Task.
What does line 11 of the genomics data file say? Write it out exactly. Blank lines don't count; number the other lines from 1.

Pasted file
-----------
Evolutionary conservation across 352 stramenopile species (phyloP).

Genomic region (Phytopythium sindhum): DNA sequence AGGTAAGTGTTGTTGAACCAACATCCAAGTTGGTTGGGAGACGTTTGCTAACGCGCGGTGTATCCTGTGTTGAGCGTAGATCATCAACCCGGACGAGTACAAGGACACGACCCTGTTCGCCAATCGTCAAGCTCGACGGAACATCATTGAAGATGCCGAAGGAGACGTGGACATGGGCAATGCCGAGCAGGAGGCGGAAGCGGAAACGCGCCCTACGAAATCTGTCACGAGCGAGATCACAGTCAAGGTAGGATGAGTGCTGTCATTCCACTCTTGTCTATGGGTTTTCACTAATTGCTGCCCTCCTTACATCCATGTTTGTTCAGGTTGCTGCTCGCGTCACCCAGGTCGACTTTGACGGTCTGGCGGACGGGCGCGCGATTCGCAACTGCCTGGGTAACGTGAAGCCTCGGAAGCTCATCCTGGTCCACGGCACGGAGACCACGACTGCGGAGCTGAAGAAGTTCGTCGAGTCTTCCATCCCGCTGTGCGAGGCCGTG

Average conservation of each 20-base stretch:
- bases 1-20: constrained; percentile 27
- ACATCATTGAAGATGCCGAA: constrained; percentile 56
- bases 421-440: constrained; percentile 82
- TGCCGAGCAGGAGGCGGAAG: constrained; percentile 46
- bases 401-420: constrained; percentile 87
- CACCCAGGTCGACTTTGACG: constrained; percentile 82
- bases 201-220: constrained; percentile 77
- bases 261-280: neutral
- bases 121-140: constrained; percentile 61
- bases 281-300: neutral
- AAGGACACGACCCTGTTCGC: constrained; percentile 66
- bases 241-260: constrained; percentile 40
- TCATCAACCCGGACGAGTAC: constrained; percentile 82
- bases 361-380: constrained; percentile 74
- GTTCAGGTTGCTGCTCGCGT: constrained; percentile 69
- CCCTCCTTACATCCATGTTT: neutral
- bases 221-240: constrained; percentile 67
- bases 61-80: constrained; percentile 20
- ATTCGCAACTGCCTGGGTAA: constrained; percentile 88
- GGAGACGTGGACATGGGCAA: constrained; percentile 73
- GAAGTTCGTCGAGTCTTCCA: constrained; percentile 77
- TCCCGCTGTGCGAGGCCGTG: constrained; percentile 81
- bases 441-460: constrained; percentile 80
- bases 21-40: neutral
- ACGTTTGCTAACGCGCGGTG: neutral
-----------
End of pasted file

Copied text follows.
- bases 261-280: neutral